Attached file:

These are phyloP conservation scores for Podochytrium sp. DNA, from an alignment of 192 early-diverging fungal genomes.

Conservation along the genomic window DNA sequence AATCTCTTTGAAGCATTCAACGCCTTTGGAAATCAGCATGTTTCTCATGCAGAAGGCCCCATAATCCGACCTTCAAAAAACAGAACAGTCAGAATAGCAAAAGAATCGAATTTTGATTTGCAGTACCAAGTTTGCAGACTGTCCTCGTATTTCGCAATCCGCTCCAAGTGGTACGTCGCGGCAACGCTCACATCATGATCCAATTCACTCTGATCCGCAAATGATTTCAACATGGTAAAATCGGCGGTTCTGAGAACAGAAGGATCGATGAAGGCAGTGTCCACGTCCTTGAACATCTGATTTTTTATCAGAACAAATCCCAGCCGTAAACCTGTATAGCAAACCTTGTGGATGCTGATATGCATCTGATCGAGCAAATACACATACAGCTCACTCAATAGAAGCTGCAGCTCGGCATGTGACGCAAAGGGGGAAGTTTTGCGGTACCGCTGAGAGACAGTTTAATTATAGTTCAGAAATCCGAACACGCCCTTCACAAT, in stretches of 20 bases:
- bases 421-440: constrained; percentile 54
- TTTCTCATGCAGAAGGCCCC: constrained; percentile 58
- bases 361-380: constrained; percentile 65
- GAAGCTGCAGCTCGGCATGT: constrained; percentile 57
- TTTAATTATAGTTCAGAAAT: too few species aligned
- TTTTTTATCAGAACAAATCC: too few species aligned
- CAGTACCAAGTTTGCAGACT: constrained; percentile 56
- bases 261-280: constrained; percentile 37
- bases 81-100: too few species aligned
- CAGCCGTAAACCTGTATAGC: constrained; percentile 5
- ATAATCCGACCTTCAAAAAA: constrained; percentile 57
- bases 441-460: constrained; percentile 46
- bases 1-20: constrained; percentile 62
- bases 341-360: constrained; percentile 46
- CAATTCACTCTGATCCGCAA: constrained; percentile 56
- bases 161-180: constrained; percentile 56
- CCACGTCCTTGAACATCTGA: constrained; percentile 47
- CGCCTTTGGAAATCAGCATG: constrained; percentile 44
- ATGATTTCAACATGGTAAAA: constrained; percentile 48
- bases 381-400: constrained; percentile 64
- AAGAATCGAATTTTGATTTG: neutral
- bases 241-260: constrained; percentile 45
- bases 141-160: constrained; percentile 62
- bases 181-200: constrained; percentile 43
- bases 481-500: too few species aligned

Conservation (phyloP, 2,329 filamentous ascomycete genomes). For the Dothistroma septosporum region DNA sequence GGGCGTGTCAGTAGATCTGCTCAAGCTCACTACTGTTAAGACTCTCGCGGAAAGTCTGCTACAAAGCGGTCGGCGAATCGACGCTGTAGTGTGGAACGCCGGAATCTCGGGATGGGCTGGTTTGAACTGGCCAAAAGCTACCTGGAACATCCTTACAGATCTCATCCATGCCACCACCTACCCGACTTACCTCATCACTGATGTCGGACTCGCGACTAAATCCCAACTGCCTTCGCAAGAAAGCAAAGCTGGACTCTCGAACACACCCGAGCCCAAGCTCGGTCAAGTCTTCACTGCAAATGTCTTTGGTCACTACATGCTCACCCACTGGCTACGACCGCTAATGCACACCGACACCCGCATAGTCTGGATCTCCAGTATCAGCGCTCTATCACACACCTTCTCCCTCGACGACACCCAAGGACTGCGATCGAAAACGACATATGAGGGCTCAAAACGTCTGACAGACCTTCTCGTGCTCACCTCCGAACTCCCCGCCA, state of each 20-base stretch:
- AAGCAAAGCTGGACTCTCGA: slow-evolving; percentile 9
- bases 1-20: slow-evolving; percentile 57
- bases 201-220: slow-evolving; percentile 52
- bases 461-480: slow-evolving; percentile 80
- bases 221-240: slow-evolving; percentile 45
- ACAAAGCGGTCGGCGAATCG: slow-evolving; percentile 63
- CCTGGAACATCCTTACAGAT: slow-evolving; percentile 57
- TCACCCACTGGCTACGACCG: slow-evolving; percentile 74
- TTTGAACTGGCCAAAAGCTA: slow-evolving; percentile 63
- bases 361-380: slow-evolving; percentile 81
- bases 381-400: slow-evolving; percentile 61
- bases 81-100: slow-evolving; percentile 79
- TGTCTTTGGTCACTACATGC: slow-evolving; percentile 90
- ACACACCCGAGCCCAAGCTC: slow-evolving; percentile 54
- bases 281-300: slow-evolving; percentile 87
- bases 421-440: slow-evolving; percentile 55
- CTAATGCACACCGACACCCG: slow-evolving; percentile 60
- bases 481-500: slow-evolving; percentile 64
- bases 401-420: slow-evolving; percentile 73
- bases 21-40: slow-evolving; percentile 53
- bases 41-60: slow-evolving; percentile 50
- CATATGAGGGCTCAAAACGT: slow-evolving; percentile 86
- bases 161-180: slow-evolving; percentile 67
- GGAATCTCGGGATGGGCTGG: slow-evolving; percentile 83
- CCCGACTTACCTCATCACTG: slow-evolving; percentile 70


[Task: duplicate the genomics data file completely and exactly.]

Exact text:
These are phyloP conservation scores for Podochytrium sp. DNA, from an alignment of 192 early-diverging fungal genomes.

Conservation along the genomic window DNA sequence AATCTCTTTGAAGCATTCAACGCCTTTGGAAATCAGCATGTTTCTCATGCAGAAGGCCCCATAATCCGACCTTCAAAAAACAGAACAGTCAGAATAGCAAAAGAATCGAATTTTGATTTGCAGTACCAAGTTTGCAGACTGTCCTCGTATTTCGCAATCCGCTCCAAGTGGTACGTCGCGGCAACGCTCACATCATGATCCAATTCACTCTGATCCGCAAATGATTTCAACATGGTAAAATCGGCGGTTCTGAGAACAGAAGGATCGATGAAGGCAGTGTCCACGTCCTTGAACATCTGATTTTTTATCAGAACAAATCCCAGCCGTAAACCTGTATAGCAAACCTTGTGGATGCTGATATGCATCTGATCGAGCAAATACACATACAGCTCACTCAATAGAAGCTGCAGCTCGGCATGTGACGCAAAGGGGGAAGTTTTGCGGTACCGCTGAGAGACAGTTTAATTATAGTTCAGAAATCCGAACACGCCCTTCACAAT, in stretches of 20 bases:
- bases 421-440: constrained; percentile 54
- TTTCTCATGCAGAAGGCCCC: constrained; percentile 58
- bases 361-380: constrained; percentile 65
- GAAGCTGCAGCTCGGCATGT: constrained; percentile 57
- TTTAATTATAGTTCAGAAAT: too few species aligned
- TTTTTTATCAGAACAAATCC: too few species aligned
- CAGTACCAAGTTTGCAGACT: constrained; percentile 56
- bases 261-280: constrained; percentile 37
- bases 81-100: too few species aligned
- CAGCCGTAAACCTGTATAGC: constrained; percentile 5
- ATAATCCGACCTTCAAAAAA: constrained; percentile 57
- bases 441-460: constrained; percentile 46
- bases 1-20: constrained; percentile 62
- bases 341-360: constrained; percentile 46
- CAATTCACTCTGATCCGCAA: constrained; percentile 56
- bases 161-180: constrained; percentile 56
- CCACGTCCTTGAACATCTGA: constrained; percentile 47
- CGCCTTTGGAAATCAGCATG: constrained; percentile 44
- ATGATTTCAACATGGTAAAA: constrained; percentile 48
- bases 381-400: constrained; percentile 64
- AAGAATCGAATTTTGATTTG: neutral
- bases 241-260: constrained; percentile 45
- bases 141-160: constrained; percentile 62
- bases 181-200: constrained; percentile 43
- bases 481-500: too few species aligned

Conservation (phyloP, 2,329 filamentous ascomycete genomes). For the Dothistroma septosporum region DNA sequence GGGCGTGTCAGTAGATCTGCTCAAGCTCACTACTGTTAAGACTCTCGCGGAAAGTCTGCTACAAAGCGGTCGGCGAATCGACGCTGTAGTGTGGAACGCCGGAATCTCGGGATGGGCTGGTTTGAACTGGCCAAAAGCTACCTGGAACATCCTTACAGATCTCATCCATGCCACCACCTACCCGACTTACCTCATCACTGATGTCGGACTCGCGACTAAATCCCAACTGCCTTCGCAAGAAAGCAAAGCTGGACTCTCGAACACACCCGAGCCCAAGCTCGGTCAAGTCTTCACTGCAAATGTCTTTGGTCACTACATGCTCACCCACTGGCTACGACCGCTAATGCACACCGACACCCGCATAGTCTGGATCTCCAGTATCAGCGCTCTATCACACACCTTCTCCCTCGACGACACCCAAGGACTGCGATCGAAAACGACATATGAGGGCTCAAAACGTCTGACAGACCTTCTCGTGCTCACCTCCGAACTCCCCGCCA, state of each 20-base stretch:
- AAGCAAAGCTGGACTCTCGA: slow-evolving; percentile 9
- bases 1-20: slow-evolving; percentile 57
- bases 201-220: slow-evolving; percentile 52
- bases 461-480: slow-evolving; percentile 80
- bases 221-240: slow-evolving; percentile 45
- ACAAAGCGGTCGGCGAATCG: slow-evolving; percentile 63
- CCTGGAACATCCTTACAGAT: slow-evolving; percentile 57
- TCACCCACTGGCTACGACCG: slow-evolving; percentile 74
- TTTGAACTGGCCAAAAGCTA: slow-evolving; percentile 63
- bases 361-380: slow-evolving; percentile 81
- bases 381-400: slow-evolving; percentile 61
- bases 81-100: slow-evolving; percentile 79
- TGTCTTTGGTCACTACATGC: slow-evolving; percentile 90
- ACACACCCGAGCCCAAGCTC: slow-evolving; percentile 54
- bases 281-300: slow-evolving; percentile 87
- bases 421-440: slow-evolving; percentile 55
- CTAATGCACACCGACACCCG: slow-evolving; percentile 60
- bases 481-500: slow-evolving; percentile 64
- bases 401-420: slow-evolving; percentile 73
- bases 21-40: slow-evolving; percentile 53
- bases 41-60: slow-evolving; percentile 50
- CATATGAGGGCTCAAAACGT: slow-evolving; percentile 86
- bases 161-180: slow-evolving; percentile 67
- GGAATCTCGGGATGGGCTGG: slow-evolving; percentile 83
- CCCGACTTACCTCATCACTG: slow-evolving; percentile 70